Patent Box Brings Relief to UK Investments
Her Majesty’s Revenue and Customs office (HMRC) just released the first official statistics on the United Kingdom’s patent box tax relief program. The initial numbers indicate the program is working as planned. Countries with high corporate taxes that wish to grow their innovative economies should be sweating.
The 2014-2015 fiscal year saw a 37% increase in the number of companies applying for relief and an astounding 78% increase in the total amount claimed, amounting to £651.9 million, or $883 million in US dollars.
The patent box policy allows companies to be taxed at a 10% rate on profits derived from intellectual property, an alternative to the 20% main corporate tax rate.
The UK is certainly home to all the major ingredients IP-intensive industries look for when deciding where to invest: leading research universities, a number of highly trained scientists, access to financial markets, and connected to complex productivity hubs. But, so do a number of other countries. The tax incentive created by the patent box serves as an additional inducement attracting FDI that generates jobs and innovation.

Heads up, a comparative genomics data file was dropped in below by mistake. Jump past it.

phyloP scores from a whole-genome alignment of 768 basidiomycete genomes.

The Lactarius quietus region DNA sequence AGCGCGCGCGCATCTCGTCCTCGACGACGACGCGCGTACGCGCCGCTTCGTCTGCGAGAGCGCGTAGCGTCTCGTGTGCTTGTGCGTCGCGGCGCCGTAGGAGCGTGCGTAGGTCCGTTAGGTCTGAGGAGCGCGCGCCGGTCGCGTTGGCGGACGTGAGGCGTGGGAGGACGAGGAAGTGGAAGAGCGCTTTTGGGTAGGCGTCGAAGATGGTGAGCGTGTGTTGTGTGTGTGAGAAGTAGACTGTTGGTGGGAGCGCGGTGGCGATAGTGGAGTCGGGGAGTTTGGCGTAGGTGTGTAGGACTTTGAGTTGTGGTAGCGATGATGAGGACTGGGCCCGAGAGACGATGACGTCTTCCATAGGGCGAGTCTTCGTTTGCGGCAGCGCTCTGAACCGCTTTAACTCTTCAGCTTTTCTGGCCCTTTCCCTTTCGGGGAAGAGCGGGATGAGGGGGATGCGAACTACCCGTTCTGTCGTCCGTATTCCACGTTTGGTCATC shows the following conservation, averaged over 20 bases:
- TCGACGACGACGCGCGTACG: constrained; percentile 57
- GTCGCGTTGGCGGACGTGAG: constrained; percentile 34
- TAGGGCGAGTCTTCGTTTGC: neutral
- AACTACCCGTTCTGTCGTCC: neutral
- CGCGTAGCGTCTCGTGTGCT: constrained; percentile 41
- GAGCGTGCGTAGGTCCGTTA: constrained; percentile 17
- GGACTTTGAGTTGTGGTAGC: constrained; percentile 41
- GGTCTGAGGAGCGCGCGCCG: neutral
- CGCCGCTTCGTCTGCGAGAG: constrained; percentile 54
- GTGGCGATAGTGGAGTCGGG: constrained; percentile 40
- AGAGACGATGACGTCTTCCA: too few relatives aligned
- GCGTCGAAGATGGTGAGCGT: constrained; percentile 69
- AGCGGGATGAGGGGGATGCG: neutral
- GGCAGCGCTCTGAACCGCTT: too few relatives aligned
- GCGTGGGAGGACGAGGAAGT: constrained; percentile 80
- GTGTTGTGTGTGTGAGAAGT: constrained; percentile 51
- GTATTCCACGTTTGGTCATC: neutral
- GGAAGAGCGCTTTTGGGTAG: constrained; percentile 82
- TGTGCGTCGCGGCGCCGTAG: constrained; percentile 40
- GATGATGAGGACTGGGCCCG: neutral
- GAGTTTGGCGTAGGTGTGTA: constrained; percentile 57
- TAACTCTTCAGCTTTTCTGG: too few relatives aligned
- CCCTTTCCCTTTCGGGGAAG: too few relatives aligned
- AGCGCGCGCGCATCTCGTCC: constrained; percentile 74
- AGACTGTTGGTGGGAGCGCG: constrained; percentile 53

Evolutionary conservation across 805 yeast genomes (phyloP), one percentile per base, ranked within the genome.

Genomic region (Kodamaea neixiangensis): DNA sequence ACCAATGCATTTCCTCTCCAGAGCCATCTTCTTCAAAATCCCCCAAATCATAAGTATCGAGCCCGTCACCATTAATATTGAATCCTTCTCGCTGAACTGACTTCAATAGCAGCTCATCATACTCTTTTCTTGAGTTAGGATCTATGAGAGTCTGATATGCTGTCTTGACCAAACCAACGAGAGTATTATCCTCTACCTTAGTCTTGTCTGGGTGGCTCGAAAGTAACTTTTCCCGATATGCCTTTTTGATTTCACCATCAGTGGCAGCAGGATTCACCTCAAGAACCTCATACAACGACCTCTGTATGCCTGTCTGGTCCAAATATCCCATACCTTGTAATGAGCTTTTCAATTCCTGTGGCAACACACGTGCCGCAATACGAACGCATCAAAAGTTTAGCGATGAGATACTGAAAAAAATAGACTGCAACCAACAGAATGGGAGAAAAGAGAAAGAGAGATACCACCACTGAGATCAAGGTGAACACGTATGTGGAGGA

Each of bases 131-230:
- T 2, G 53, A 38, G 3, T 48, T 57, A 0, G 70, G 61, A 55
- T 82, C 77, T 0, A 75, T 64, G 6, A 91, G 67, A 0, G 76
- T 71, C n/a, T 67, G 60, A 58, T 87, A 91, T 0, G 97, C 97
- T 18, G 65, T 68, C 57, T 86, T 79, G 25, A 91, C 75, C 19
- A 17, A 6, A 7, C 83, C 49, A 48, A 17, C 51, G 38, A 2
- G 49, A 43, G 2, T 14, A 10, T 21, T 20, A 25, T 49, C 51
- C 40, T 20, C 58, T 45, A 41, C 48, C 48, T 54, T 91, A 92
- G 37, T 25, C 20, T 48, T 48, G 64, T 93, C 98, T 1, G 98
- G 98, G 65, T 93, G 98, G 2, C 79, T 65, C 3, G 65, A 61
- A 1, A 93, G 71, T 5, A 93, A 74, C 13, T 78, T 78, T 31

The HMRC statistics reveal 73% of companies that applied for relief are medium to micro-sized enterprises evenly spread across the kingdom. London, for instance, is home to only 10% of businesses that applied.
Last year, the patent box regime was updated to include recommendations by the OECD Base Erosion and Profit Shifting office to restrict eligible relief to R&D research conducted only in the UK.
Patent boxes currently exist in a number of OECD countries including France, the Netherlands, and Spain. China has a patent box as well that reduces the rate of taxable profits to between 0 and 12.5%. Next year China is predicted to surpass the United States in receiving the most patent applications.
Italy has one of the most ambitious patent box regimes aiming to incentivize patents and copyrights. Professor Cesare Galli recounts the latest Patent box developments in Italy and the OECD in the 2017 International Property Rights Index.
The United States does not have a patent box regime, instead, it has the highest statutory corporate tax rate in the OECD, a whopping 39.1%. According to the Tax Foundation the U.S. corporate tax rate is only bested by the United Arab Emirates, Puerto Rico, and Comoros (Chad lowered its corporate rate in 2015).